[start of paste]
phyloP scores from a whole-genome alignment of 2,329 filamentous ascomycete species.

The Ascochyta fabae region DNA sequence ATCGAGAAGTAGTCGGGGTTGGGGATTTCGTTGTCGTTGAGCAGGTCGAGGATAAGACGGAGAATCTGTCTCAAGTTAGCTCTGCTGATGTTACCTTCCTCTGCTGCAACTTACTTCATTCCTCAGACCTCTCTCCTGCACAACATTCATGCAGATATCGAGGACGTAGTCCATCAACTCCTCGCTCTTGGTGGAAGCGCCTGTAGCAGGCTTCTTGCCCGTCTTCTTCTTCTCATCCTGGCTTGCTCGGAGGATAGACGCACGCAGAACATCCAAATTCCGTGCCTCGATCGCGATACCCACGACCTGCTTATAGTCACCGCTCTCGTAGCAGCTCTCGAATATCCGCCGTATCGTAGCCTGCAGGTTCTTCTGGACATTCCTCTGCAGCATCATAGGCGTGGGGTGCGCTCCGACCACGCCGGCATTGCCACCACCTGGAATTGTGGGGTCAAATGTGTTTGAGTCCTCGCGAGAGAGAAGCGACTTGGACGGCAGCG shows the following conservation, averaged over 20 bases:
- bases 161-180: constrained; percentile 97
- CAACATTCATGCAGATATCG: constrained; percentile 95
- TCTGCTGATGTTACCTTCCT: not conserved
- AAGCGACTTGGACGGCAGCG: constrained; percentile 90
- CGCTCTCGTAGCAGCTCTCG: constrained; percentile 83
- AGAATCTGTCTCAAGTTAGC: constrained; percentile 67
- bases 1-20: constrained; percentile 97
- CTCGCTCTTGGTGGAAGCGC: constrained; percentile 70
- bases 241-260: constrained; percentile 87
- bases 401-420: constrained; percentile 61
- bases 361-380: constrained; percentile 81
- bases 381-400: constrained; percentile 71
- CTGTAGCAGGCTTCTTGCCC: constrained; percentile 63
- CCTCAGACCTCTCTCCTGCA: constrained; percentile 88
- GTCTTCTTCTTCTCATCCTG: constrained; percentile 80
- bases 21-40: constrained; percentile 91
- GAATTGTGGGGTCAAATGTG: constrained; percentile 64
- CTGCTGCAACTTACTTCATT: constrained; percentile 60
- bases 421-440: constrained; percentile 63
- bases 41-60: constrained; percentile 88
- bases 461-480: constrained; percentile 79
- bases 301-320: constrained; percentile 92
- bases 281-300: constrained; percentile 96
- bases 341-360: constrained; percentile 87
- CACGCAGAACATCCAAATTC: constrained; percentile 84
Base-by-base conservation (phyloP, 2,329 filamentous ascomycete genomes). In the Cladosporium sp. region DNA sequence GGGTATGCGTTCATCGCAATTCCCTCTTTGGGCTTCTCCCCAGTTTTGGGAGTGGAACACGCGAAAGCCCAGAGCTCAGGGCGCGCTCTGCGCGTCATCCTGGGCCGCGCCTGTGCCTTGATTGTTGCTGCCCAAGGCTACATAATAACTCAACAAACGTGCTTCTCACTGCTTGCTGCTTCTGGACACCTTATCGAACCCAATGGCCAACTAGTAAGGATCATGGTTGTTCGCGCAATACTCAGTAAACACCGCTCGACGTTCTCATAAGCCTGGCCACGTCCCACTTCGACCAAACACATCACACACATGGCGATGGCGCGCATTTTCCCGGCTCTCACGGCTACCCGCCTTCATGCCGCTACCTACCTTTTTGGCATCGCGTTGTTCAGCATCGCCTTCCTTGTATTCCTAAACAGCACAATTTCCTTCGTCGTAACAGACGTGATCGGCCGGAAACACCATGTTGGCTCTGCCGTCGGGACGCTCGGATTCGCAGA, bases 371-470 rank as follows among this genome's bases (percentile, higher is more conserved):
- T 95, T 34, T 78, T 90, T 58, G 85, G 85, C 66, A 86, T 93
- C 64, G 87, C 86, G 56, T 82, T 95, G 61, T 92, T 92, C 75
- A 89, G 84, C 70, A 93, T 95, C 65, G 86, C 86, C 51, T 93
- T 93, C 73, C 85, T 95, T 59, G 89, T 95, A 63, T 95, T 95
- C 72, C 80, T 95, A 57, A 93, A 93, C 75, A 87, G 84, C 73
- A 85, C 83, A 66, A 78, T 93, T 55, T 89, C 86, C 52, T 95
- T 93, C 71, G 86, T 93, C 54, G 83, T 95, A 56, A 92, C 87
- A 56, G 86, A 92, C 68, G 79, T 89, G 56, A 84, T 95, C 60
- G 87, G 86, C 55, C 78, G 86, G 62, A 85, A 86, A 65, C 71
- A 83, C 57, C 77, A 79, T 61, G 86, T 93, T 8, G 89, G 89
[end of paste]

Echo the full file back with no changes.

phyloP scores from a whole-genome alignment of 2,329 filamentous ascomycete species.

The Ascochyta fabae region DNA sequence ATCGAGAAGTAGTCGGGGTTGGGGATTTCGTTGTCGTTGAGCAGGTCGAGGATAAGACGGAGAATCTGTCTCAAGTTAGCTCTGCTGATGTTACCTTCCTCTGCTGCAACTTACTTCATTCCTCAGACCTCTCTCCTGCACAACATTCATGCAGATATCGAGGACGTAGTCCATCAACTCCTCGCTCTTGGTGGAAGCGCCTGTAGCAGGCTTCTTGCCCGTCTTCTTCTTCTCATCCTGGCTTGCTCGGAGGATAGACGCACGCAGAACATCCAAATTCCGTGCCTCGATCGCGATACCCACGACCTGCTTATAGTCACCGCTCTCGTAGCAGCTCTCGAATATCCGCCGTATCGTAGCCTGCAGGTTCTTCTGGACATTCCTCTGCAGCATCATAGGCGTGGGGTGCGCTCCGACCACGCCGGCATTGCCACCACCTGGAATTGTGGGGTCAAATGTGTTTGAGTCCTCGCGAGAGAGAAGCGACTTGGACGGCAGCG shows the following conservation, averaged over 20 bases:
- bases 161-180: constrained; percentile 97
- CAACATTCATGCAGATATCG: constrained; percentile 95
- TCTGCTGATGTTACCTTCCT: not conserved
- AAGCGACTTGGACGGCAGCG: constrained; percentile 90
- CGCTCTCGTAGCAGCTCTCG: constrained; percentile 83
- AGAATCTGTCTCAAGTTAGC: constrained; percentile 67
- bases 1-20: constrained; percentile 97
- CTCGCTCTTGGTGGAAGCGC: constrained; percentile 70
- bases 241-260: constrained; percentile 87
- bases 401-420: constrained; percentile 61
- bases 361-380: constrained; percentile 81
- bases 381-400: constrained; percentile 71
- CTGTAGCAGGCTTCTTGCCC: constrained; percentile 63
- CCTCAGACCTCTCTCCTGCA: constrained; percentile 88
- GTCTTCTTCTTCTCATCCTG: constrained; percentile 80
- bases 21-40: constrained; percentile 91
- GAATTGTGGGGTCAAATGTG: constrained; percentile 64
- CTGCTGCAACTTACTTCATT: constrained; percentile 60
- bases 421-440: constrained; percentile 63
- bases 41-60: constrained; percentile 88
- bases 461-480: constrained; percentile 79
- bases 301-320: constrained; percentile 92
- bases 281-300: constrained; percentile 96
- bases 341-360: constrained; percentile 87
- CACGCAGAACATCCAAATTC: constrained; percentile 84
Base-by-base conservation (phyloP, 2,329 filamentous ascomycete genomes). In the Cladosporium sp. region DNA sequence GGGTATGCGTTCATCGCAATTCCCTCTTTGGGCTTCTCCCCAGTTTTGGGAGTGGAACACGCGAAAGCCCAGAGCTCAGGGCGCGCTCTGCGCGTCATCCTGGGCCGCGCCTGTGCCTTGATTGTTGCTGCCCAAGGCTACATAATAACTCAACAAACGTGCTTCTCACTGCTTGCTGCTTCTGGACACCTTATCGAACCCAATGGCCAACTAGTAAGGATCATGGTTGTTCGCGCAATACTCAGTAAACACCGCTCGACGTTCTCATAAGCCTGGCCACGTCCCACTTCGACCAAACACATCACACACATGGCGATGGCGCGCATTTTCCCGGCTCTCACGGCTACCCGCCTTCATGCCGCTACCTACCTTTTTGGCATCGCGTTGTTCAGCATCGCCTTCCTTGTATTCCTAAACAGCACAATTTCCTTCGTCGTAACAGACGTGATCGGCCGGAAACACCATGTTGGCTCTGCCGTCGGGACGCTCGGATTCGCAGA, bases 371-470 rank as follows among this genome's bases (percentile, higher is more conserved):
- T 95, T 34, T 78, T 90, T 58, G 85, G 85, C 66, A 86, T 93
- C 64, G 87, C 86, G 56, T 82, T 95, G 61, T 92, T 92, C 75
- A 89, G 84, C 70, A 93, T 95, C 65, G 86, C 86, C 51, T 93
- T 93, C 73, C 85, T 95, T 59, G 89, T 95, A 63, T 95, T 95
- C 72, C 80, T 95, A 57, A 93, A 93, C 75, A 87, G 84, C 73
- A 85, C 83, A 66, A 78, T 93, T 55, T 89, C 86, C 52, T 95
- T 93, C 71, G 86, T 93, C 54, G 83, T 95, A 56, A 92, C 87
- A 56, G 86, A 92, C 68, G 79, T 89, G 56, A 84, T 95, C 60
- G 87, G 86, C 55, C 78, G 86, G 62, A 85, A 86, A 65, C 71
- A 83, C 57, C 77, A 79, T 61, G 86, T 93, T 8, G 89, G 89